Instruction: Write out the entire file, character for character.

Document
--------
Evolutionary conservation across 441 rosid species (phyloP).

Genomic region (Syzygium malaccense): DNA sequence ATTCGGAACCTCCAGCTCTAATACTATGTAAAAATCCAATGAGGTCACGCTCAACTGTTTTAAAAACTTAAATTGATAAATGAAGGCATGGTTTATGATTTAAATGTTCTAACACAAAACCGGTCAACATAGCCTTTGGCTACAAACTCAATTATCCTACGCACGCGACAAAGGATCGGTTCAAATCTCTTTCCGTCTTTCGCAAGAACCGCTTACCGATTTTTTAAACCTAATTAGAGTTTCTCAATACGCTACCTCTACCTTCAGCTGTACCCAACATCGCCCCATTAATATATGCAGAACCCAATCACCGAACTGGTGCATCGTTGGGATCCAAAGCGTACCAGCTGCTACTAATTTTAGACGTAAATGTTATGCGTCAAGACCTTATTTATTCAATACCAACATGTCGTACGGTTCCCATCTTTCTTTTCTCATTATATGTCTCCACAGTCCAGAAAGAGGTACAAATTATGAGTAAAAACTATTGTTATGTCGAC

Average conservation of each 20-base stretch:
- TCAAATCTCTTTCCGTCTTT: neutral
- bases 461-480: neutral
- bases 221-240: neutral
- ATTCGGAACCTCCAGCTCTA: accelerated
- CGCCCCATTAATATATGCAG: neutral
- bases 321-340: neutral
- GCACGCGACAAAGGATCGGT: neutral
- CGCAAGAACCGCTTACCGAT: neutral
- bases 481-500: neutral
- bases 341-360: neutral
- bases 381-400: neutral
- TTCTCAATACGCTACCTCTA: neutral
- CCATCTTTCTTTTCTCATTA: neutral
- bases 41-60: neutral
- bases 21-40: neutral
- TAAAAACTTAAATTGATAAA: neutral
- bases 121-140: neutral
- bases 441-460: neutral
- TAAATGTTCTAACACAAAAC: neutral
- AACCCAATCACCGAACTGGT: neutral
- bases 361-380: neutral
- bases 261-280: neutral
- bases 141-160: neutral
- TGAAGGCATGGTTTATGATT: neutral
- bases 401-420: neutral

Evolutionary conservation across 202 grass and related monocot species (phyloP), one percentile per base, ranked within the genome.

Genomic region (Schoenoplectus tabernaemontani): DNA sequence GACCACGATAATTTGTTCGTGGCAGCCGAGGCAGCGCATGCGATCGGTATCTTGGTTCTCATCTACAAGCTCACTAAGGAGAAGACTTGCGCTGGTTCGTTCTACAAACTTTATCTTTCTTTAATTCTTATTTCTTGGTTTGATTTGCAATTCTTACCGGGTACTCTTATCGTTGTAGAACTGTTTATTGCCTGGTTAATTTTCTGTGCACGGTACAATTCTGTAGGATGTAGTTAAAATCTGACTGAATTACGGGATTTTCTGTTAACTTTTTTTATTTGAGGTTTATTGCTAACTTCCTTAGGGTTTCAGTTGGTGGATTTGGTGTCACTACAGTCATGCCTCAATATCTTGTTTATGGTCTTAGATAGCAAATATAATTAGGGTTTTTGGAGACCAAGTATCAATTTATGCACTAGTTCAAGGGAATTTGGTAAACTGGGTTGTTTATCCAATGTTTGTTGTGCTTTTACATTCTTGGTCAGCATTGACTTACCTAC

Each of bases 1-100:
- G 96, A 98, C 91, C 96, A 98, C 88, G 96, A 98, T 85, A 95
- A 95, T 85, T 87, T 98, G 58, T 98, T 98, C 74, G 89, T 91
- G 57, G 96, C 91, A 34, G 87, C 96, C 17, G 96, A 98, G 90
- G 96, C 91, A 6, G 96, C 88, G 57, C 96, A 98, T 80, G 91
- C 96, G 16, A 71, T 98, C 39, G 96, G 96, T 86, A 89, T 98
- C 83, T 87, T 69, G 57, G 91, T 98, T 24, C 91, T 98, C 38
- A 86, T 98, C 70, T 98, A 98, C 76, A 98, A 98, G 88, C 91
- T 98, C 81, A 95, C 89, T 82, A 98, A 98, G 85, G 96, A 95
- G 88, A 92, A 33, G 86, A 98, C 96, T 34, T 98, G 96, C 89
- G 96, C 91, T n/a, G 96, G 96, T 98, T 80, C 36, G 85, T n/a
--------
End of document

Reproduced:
Evolutionary conservation across 441 rosid species (phyloP).

Genomic region (Syzygium malaccense): DNA sequence ATTCGGAACCTCCAGCTCTAATACTATGTAAAAATCCAATGAGGTCACGCTCAACTGTTTTAAAAACTTAAATTGATAAATGAAGGCATGGTTTATGATTTAAATGTTCTAACACAAAACCGGTCAACATAGCCTTTGGCTACAAACTCAATTATCCTACGCACGCGACAAAGGATCGGTTCAAATCTCTTTCCGTCTTTCGCAAGAACCGCTTACCGATTTTTTAAACCTAATTAGAGTTTCTCAATACGCTACCTCTACCTTCAGCTGTACCCAACATCGCCCCATTAATATATGCAGAACCCAATCACCGAACTGGTGCATCGTTGGGATCCAAAGCGTACCAGCTGCTACTAATTTTAGACGTAAATGTTATGCGTCAAGACCTTATTTATTCAATACCAACATGTCGTACGGTTCCCATCTTTCTTTTCTCATTATATGTCTCCACAGTCCAGAAAGAGGTACAAATTATGAGTAAAAACTATTGTTATGTCGAC

Average conservation of each 20-base stretch:
- TCAAATCTCTTTCCGTCTTT: neutral
- bases 461-480: neutral
- bases 221-240: neutral
- ATTCGGAACCTCCAGCTCTA: accelerated
- CGCCCCATTAATATATGCAG: neutral
- bases 321-340: neutral
- GCACGCGACAAAGGATCGGT: neutral
- CGCAAGAACCGCTTACCGAT: neutral
- bases 481-500: neutral
- bases 341-360: neutral
- bases 381-400: neutral
- TTCTCAATACGCTACCTCTA: neutral
- CCATCTTTCTTTTCTCATTA: neutral
- bases 41-60: neutral
- bases 21-40: neutral
- TAAAAACTTAAATTGATAAA: neutral
- bases 121-140: neutral
- bases 441-460: neutral
- TAAATGTTCTAACACAAAAC: neutral
- AACCCAATCACCGAACTGGT: neutral
- bases 361-380: neutral
- bases 261-280: neutral
- bases 141-160: neutral
- TGAAGGCATGGTTTATGATT: neutral
- bases 401-420: neutral

Evolutionary conservation across 202 grass and related monocot species (phyloP), one percentile per base, ranked within the genome.

Genomic region (Schoenoplectus tabernaemontani): DNA sequence GACCACGATAATTTGTTCGTGGCAGCCGAGGCAGCGCATGCGATCGGTATCTTGGTTCTCATCTACAAGCTCACTAAGGAGAAGACTTGCGCTGGTTCGTTCTACAAACTTTATCTTTCTTTAATTCTTATTTCTTGGTTTGATTTGCAATTCTTACCGGGTACTCTTATCGTTGTAGAACTGTTTATTGCCTGGTTAATTTTCTGTGCACGGTACAATTCTGTAGGATGTAGTTAAAATCTGACTGAATTACGGGATTTTCTGTTAACTTTTTTTATTTGAGGTTTATTGCTAACTTCCTTAGGGTTTCAGTTGGTGGATTTGGTGTCACTACAGTCATGCCTCAATATCTTGTTTATGGTCTTAGATAGCAAATATAATTAGGGTTTTTGGAGACCAAGTATCAATTTATGCACTAGTTCAAGGGAATTTGGTAAACTGGGTTGTTTATCCAATGTTTGTTGTGCTTTTACATTCTTGGTCAGCATTGACTTACCTAC

Each of bases 1-100:
- G 96, A 98, C 91, C 96, A 98, C 88, G 96, A 98, T 85, A 95
- A 95, T 85, T 87, T 98, G 58, T 98, T 98, C 74, G 89, T 91
- G 57, G 96, C 91, A 34, G 87, C 96, C 17, G 96, A 98, G 90
- G 96, C 91, A 6, G 96, C 88, G 57, C 96, A 98, T 80, G 91
- C 96, G 16, A 71, T 98, C 39, G 96, G 96, T 86, A 89, T 98
- C 83, T 87, T 69, G 57, G 91, T 98, T 24, C 91, T 98, C 38
- A 86, T 98, C 70, T 98, A 98, C 76, A 98, A 98, G 88, C 91
- T 98, C 81, A 95, C 89, T 82, A 98, A 98, G 85, G 96, A 95
- G 88, A 92, A 33, G 86, A 98, C 96, T 34, T 98, G 96, C 89
- G 96, C 91, T n/a, G 96, G 96, T 98, T 80, C 36, G 85, T n/a